Fishy Folk (previously Explore Apnea)

This Entry has been submitted.

Fishy Folk (previously Explore Apnea): Skin Diving Tours

Quezon City, PhilippinesPhilippines
Year Founded:
Organization type: 
Project Stage:
$50,000 - $100,000
Project Summary
Elevator Pitch

Concise Summary: Help us pitch this solution! Provide an explanation within 3-4 short sentences.

Fishy Folk teaches skin diving through guided trips to the ocean. We train and hire locals from coastal communities (specifically Marine Protected Areas) to be our skin diving guides. These guides help us expose tourists (first-time divers) to the ocean and educate them in the process.

WHAT IF - Inspiration: Write one sentence that describes a way that your project dares to ask, "WHAT IF?"

What if something as fun as skin diving could save our seas?
About Project

Problem: What problem is this project trying to address?

Coastal communities, especially ones in MPA's, turn to tourism as an alternative to fishing.Though they mean well, locals are unaware of the damage caused by their practices. Businesses abuse marine life for profit when they should know better. This lack of education and awareness is passed on—not only to the children of these locals and businesses, but to the tourists they cater to. It’s a cycle that’s hurting marine life slowly but surely.

Solution: What is the proposed solution? Please be specific!

Skin diving is the middle ground between snorkeling and scuba diving. Like scuba, skin diving involves submerging yourself in water to look closely at marine life. But instead of relying on a tank to breathe, all you have are a mask, snorkel, and fins. Because skin diving requires such minimal equipment, it’s easy to teach and has less impact on the environment. Through skin diving, Fishy Folk gives tourists deeper experiences with marine life and educates them about marine conservation. Our goal now is to involve locals by training and hiring them to be skin diving guides. Customers who know better want better. Educated guides result in educated tourists who demand proper practices from tourism businesses.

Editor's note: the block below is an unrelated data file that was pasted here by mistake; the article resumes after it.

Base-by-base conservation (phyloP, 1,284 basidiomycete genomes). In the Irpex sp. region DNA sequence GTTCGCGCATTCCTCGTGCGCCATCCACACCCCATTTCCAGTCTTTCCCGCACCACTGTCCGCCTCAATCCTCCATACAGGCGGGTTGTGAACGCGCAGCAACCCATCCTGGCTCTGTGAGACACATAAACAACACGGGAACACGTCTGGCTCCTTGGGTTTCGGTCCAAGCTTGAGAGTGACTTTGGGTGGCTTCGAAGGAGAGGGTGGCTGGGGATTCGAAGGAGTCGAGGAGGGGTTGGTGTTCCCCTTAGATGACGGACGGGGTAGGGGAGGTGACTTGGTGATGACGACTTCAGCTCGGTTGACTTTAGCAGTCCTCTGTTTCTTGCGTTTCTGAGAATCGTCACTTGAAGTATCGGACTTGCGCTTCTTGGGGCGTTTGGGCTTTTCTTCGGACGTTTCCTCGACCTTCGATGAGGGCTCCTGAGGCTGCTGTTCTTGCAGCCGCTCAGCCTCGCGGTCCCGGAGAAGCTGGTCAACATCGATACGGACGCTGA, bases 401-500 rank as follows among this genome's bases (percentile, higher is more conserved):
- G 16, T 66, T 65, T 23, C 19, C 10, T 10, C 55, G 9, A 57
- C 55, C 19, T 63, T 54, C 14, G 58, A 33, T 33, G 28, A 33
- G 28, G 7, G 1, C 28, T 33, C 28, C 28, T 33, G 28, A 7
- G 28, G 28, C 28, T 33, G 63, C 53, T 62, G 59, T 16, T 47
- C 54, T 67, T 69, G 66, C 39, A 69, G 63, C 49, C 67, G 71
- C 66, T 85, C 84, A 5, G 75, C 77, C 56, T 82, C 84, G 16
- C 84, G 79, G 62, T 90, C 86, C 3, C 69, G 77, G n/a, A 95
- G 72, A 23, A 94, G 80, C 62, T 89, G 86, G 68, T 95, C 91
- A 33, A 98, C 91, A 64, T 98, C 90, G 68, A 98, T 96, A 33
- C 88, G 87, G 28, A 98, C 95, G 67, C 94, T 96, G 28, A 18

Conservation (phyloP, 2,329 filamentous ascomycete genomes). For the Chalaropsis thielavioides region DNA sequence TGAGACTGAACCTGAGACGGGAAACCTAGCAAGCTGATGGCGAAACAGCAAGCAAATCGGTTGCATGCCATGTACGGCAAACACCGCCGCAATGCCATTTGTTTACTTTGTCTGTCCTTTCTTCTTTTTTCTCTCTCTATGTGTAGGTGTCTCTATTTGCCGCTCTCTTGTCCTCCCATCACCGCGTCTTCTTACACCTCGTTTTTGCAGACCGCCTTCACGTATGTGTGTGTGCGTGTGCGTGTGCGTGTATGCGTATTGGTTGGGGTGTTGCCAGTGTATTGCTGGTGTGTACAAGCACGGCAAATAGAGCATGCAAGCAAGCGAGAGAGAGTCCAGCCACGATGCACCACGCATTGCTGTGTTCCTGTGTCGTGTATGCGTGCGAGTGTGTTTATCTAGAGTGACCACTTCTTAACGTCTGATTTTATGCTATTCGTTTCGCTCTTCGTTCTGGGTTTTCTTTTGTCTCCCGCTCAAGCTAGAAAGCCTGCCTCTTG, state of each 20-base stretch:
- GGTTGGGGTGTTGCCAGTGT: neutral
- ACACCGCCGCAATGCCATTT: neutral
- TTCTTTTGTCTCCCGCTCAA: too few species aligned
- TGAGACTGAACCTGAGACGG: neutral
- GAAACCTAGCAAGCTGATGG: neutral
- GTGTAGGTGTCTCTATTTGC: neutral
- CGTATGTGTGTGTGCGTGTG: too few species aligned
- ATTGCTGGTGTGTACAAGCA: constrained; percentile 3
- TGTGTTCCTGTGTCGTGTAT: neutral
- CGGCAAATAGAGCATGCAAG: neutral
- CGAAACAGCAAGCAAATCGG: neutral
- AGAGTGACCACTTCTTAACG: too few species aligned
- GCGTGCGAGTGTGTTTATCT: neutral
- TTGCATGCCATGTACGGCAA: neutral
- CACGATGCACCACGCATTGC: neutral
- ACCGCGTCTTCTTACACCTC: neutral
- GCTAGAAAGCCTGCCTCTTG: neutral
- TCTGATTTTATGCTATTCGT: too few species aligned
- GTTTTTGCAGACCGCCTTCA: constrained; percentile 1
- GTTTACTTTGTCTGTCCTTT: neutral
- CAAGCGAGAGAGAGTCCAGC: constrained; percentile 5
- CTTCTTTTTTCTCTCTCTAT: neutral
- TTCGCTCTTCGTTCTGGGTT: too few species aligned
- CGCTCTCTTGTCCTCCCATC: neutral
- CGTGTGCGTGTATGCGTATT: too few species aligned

Semi-finalist (as Explore Apnea), BPI Sinag (
Impact: How does it Work

Example: Walk us through a specific example(s) of how this solution makes a difference; include its primary activities.

Virgilio Enriquez, founding president of the Calatagan Mangrove Development Alliance, is a key player in protecting the community's mangroves and seagrass reserves. Now he wants to establish another MPA in the community—a possible dive spot. With Fishy Folk's help, he conducts test dives in that spot and proves that this area where people overfish is worth protecting. He gets Fishy Folk to teach locals skin diving and organizes dives in the area. As tourists and other livelihood projects come in, locals who used to make fun of him for protecting the area follow suit. The community then takes better care of the area as they see its value beyond providing fish.

Impact: What is the impact of the work to date? Also describe the projected future impact for the coming years.

Fishy Folk has had 4 dives with a total of 30 participants and a revenue of 30,000 pesos. While these dives were successful in testing our market segment, we've yet to partner with an actual coastal community. Given 125,000 pesos and 4 months, we can provide one community in Anilao, Batangas with equipment, manuals, and training to produce 10 skilled guides. If we hold regular dives (consisting of two day-trips, one three-day trip, and two advanced courses per weekend) after that, we can breakeven in one month. We'll know we're successful when: 1. Our target MPA's or communities score higher according to a tracker tool made by the UP Marine Science Institute 2. There is growth of income in the area 3. There is growth of tourism in the area 4. There are less incidences of fish feeding, overfishing, fishing of endangered species, and other illegal activities